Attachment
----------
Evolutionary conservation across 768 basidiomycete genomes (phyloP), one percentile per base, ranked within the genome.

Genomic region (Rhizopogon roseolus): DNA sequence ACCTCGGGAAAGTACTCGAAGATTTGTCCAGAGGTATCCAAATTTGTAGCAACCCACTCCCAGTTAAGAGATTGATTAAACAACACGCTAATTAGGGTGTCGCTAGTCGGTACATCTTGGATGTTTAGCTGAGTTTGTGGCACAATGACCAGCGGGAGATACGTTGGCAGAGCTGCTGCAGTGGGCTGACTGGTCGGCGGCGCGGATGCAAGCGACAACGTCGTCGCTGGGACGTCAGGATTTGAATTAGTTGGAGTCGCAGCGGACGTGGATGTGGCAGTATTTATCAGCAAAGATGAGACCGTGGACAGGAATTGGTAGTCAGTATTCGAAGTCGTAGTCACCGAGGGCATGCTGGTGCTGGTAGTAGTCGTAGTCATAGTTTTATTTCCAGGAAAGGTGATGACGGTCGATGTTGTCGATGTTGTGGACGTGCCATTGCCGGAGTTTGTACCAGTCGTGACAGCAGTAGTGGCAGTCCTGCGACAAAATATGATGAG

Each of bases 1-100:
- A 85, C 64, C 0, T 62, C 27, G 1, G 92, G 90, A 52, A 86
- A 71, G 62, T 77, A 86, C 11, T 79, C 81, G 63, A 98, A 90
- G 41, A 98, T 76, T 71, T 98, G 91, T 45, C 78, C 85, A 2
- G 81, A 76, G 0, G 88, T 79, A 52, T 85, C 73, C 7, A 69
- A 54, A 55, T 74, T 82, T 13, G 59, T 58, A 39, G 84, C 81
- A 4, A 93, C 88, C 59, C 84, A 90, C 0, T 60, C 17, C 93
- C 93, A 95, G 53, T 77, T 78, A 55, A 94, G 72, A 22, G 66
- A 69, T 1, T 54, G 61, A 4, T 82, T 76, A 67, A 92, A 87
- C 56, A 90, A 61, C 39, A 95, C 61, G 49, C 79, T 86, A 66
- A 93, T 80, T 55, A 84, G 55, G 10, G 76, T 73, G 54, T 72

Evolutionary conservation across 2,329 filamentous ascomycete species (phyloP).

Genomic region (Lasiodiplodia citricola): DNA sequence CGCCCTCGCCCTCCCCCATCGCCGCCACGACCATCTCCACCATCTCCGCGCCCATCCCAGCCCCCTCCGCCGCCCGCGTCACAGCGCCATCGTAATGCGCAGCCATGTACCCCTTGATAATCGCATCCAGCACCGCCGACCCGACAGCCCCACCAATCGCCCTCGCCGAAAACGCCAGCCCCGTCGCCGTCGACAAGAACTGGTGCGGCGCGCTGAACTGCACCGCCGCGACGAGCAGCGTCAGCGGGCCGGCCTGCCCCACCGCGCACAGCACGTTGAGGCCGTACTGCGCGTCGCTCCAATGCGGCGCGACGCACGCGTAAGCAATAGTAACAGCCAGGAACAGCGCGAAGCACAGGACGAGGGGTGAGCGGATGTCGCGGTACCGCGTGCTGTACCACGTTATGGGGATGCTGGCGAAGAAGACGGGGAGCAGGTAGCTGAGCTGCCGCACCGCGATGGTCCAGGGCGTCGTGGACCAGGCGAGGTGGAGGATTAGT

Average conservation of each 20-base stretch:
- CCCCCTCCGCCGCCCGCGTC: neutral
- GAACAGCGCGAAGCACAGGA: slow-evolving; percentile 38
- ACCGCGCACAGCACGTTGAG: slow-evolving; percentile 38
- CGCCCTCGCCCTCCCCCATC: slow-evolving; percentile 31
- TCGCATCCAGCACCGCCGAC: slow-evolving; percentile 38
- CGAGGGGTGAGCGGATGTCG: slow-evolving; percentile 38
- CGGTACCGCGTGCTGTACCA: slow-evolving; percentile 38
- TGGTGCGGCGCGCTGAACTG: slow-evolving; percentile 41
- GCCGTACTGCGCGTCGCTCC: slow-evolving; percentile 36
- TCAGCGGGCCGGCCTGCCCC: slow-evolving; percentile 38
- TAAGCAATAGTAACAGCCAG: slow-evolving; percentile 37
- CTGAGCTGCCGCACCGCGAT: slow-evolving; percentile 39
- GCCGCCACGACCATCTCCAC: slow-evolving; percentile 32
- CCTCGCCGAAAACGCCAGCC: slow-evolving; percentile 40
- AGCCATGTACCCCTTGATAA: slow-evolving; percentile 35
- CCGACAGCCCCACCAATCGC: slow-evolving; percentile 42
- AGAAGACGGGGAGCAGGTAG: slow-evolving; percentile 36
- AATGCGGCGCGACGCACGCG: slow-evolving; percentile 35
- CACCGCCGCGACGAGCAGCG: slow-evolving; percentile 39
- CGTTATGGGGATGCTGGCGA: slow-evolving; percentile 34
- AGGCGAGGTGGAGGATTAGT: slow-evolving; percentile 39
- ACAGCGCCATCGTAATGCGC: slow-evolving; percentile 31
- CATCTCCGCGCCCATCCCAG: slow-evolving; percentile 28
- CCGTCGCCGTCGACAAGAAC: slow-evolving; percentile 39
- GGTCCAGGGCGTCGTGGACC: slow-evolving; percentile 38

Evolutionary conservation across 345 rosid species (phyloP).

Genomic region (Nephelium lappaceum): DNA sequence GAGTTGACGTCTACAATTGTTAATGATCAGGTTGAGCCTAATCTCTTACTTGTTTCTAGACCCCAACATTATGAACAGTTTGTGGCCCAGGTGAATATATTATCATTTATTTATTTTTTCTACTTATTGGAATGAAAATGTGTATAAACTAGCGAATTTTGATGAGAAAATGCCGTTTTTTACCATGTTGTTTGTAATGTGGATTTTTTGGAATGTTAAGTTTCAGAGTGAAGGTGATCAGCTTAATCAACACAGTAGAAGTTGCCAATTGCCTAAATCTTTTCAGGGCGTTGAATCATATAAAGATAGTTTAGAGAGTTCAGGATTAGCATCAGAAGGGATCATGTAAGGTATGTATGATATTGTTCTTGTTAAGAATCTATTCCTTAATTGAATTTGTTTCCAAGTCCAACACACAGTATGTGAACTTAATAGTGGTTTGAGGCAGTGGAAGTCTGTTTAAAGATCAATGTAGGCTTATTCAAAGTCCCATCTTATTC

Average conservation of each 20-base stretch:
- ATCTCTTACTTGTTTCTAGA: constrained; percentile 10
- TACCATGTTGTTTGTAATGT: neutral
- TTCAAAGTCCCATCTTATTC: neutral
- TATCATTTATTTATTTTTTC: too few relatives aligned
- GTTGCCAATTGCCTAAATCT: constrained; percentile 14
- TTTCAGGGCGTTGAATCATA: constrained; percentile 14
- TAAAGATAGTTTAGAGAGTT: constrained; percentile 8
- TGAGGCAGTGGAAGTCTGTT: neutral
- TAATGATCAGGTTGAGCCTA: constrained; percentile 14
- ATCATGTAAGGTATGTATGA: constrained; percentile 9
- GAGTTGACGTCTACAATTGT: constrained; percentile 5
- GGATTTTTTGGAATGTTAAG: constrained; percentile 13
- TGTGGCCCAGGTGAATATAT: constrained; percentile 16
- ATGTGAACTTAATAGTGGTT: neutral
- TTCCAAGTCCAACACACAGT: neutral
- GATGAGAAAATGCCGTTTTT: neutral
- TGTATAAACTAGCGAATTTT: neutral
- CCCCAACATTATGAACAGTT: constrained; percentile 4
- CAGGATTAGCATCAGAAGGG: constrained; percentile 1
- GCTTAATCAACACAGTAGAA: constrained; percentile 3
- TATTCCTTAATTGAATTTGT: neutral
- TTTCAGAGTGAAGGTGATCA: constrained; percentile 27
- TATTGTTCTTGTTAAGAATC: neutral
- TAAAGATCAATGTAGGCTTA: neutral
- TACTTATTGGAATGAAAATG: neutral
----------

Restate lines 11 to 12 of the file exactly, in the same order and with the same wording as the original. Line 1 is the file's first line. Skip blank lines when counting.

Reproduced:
- A 69, T 1, T 54, G 61, A 4, T 82, T 76, A 67, A 92, A 87
- C 56, A 90, A 61, C 39, A 95, C 61, G 49, C 79, T 86, A 66